Bit of an epic journey for such a pathetically small distance.
After all that, at least it was worth the journey. Described by someone I met as being like Cesky Krumlov was ten years ago, I can now understand that. A small and peaceful ex-mining town, it has a similarly sleepy, laid back feel, as if the outside world doesn't touch the place and they don't really care. I imagine it would be very easy to get caught up in the feeling if you stayed there long enough. Very little going on, but with a couple of nice cafes empty enough that they don't mind you taking two hours over a cup of coffee and a few bars (though admittedly not as much choice as Krumlov had even in the depths of winter) that don't seem to close until the customers want to go home, these people seem to be trying to turn relaxation into an art form
Maybe not quite as scenic as Krumlov and not quite as much to do, there is one big thing in it's favour: the lack of english being spoken. Not normally a good thing, but here it was a definite positive for the fact that it meant the town has not yet been invaded by the hordes that crowd Krumlov, and the locals actually seem genuinely interested in why you're there. It also means they are occasionally confused by the (perfectly normal) questions you might ask. After seeing a recurring motif about town of a salamander, is it not natural to ask what it's all about? In a mining exhibition? We thought so, but we were met with a rather unpleasant look and, in an offended tone "This is a mining exposition!". We did find out what they were all about in the end. It was all to do with the legend of the founding of the town as a mining settlement, but I'll spare you the details.
Most of our time in BS (as I like to call it) was spent just ambling around or sitting in cafes/bars, but we did manage to do a couple of active things with our time. For a start, we climbed up to a church on a hill just outside of town. The guy in tourist info seemed a little upset when we asked him how to get there. When pressed, he admitted that the stations of the cross on the walk up to the church had recently been stolen, and seemed genuinely pained by this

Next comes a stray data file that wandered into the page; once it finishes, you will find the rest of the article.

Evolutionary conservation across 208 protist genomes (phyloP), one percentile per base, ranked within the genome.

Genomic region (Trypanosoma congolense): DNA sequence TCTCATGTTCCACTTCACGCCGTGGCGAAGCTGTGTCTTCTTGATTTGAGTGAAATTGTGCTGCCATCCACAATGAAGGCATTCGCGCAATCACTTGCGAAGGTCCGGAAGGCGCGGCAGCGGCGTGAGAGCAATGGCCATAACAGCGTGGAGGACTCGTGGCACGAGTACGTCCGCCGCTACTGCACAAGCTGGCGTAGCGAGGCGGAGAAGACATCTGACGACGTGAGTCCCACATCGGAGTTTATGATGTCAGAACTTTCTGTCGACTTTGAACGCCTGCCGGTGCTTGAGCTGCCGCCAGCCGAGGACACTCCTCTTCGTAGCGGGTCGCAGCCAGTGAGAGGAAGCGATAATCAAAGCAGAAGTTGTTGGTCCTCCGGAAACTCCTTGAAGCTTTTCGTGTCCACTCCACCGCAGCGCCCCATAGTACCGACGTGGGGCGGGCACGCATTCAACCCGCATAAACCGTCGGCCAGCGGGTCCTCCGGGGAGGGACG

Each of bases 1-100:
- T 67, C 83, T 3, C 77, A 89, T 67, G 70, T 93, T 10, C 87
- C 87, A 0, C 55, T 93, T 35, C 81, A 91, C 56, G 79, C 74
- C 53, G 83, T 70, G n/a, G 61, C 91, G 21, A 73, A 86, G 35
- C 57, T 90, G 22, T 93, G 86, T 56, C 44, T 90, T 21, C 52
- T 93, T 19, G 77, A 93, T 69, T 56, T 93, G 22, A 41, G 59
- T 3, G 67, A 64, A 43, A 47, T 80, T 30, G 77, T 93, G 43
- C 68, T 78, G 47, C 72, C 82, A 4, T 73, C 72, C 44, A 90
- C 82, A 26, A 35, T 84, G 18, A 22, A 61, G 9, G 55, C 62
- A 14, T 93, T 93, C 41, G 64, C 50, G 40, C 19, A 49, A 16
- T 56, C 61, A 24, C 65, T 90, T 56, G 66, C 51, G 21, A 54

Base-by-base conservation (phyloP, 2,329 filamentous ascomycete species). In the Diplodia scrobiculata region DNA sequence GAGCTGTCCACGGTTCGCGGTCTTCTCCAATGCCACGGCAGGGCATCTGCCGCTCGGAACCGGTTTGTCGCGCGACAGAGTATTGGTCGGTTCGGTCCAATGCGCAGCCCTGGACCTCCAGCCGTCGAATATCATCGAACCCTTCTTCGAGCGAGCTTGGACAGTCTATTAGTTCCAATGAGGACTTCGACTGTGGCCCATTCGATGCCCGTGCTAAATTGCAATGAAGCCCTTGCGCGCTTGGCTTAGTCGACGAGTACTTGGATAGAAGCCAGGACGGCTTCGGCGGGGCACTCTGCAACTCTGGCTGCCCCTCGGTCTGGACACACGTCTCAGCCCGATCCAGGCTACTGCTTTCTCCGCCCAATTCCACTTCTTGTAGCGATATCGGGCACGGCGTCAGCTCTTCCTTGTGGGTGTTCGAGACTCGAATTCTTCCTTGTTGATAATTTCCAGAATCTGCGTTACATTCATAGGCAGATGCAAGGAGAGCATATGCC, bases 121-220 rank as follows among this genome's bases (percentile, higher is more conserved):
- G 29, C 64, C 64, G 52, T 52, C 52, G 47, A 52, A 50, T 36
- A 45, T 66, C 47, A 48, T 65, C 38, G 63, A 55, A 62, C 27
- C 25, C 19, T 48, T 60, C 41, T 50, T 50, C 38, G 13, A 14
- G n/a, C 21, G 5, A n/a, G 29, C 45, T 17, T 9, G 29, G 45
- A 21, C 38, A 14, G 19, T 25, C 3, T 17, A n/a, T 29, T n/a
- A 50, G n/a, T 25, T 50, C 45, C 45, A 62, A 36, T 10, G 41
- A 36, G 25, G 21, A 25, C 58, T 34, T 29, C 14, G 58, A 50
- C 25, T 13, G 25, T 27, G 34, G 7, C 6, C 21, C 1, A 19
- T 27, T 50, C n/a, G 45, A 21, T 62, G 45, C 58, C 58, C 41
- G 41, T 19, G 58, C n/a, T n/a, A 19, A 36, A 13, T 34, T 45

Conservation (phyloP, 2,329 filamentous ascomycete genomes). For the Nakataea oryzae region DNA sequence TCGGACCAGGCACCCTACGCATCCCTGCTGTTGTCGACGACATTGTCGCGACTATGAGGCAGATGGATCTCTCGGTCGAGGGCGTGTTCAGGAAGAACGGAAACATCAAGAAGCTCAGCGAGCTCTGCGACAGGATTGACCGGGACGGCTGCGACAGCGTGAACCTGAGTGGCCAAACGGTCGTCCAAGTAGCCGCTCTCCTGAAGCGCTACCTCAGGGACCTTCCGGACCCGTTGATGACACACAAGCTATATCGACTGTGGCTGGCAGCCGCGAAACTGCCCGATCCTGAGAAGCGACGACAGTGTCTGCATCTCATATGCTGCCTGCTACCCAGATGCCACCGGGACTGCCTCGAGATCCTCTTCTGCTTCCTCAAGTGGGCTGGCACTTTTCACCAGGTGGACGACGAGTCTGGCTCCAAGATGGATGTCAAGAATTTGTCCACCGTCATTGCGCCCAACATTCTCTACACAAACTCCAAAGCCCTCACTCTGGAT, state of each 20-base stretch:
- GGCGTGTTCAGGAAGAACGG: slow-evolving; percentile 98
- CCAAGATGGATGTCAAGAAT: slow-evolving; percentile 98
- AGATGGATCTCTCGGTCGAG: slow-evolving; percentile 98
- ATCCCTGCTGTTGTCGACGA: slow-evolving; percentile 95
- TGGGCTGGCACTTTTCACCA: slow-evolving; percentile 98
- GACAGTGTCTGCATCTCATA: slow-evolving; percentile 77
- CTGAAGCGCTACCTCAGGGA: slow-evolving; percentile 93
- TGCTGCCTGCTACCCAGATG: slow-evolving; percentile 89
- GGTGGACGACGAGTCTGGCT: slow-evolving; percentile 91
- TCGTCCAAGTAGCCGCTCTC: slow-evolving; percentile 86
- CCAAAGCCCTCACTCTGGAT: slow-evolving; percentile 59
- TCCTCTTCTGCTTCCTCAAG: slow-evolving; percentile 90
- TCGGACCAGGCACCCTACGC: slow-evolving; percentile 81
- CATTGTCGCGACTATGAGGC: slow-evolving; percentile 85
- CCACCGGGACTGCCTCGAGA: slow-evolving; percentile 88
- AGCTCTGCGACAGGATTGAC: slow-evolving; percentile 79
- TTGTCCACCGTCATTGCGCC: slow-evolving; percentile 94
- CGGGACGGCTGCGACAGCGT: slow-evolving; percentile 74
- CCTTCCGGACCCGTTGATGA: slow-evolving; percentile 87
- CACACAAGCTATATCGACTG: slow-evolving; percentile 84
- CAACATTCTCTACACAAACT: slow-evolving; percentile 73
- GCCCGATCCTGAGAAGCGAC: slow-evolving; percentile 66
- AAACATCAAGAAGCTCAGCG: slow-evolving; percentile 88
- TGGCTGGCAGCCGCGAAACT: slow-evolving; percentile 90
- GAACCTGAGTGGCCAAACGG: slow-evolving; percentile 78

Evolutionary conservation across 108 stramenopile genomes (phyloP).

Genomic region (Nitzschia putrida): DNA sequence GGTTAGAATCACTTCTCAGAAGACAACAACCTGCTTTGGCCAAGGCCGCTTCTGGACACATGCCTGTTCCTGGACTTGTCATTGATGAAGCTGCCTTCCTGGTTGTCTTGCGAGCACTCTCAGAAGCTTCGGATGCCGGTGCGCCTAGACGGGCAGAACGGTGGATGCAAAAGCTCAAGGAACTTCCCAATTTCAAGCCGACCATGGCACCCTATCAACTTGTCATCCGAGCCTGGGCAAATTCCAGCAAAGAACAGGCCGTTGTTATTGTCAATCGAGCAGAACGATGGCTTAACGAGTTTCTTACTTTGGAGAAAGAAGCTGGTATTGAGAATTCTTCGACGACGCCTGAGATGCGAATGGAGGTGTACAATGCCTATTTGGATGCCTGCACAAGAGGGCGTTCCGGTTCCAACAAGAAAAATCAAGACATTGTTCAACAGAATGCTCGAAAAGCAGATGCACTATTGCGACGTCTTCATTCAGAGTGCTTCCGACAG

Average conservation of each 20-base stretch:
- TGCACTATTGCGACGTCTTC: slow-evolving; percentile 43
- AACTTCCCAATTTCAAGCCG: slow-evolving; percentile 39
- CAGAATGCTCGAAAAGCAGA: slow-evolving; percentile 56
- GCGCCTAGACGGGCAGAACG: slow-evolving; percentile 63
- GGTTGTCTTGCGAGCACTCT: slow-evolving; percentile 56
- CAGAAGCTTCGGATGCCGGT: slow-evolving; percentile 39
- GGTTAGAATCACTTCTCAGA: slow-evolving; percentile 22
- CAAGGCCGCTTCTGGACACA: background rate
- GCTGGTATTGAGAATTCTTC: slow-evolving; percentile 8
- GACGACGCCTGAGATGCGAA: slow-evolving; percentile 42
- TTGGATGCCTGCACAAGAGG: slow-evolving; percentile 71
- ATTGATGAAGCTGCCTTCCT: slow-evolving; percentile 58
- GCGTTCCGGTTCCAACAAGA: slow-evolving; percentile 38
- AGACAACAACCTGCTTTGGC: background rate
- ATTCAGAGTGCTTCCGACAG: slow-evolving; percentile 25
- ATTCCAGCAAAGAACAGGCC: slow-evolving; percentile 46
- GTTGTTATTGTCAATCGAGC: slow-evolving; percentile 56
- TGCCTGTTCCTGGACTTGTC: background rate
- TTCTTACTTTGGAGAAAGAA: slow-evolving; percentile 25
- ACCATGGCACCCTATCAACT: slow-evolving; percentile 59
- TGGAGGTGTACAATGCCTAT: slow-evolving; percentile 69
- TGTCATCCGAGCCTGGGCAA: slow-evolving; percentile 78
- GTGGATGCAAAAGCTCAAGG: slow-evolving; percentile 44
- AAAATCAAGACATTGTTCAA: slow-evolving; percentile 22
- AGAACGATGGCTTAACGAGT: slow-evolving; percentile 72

The only other active part of our visit involved going on a tour of the old mine, now sadly no longer profitable enough to be still in use. This brought back memories of Gadime cave, as we were the only english speakers on the tour, so had our own personal guide to the detriment of anyone that wanted to ask questions, it seemed. We appreciated it though, and we even got to wear completely unnecessary hard hats and trench coats, and even got a torch to carry to make us feel all adventurous. The guides english was actually pretty good this time, though it did make me laugh that every time we went to move on to a new part of the mine he would beckon us forward and say in an unintentionally impatient tone "Come on!".
I could write plenty more about this place, about all the under-age students in the bars or the very, very drunk Slovaks we met at a church, but I think I've written enough for now. Well done for reading this far!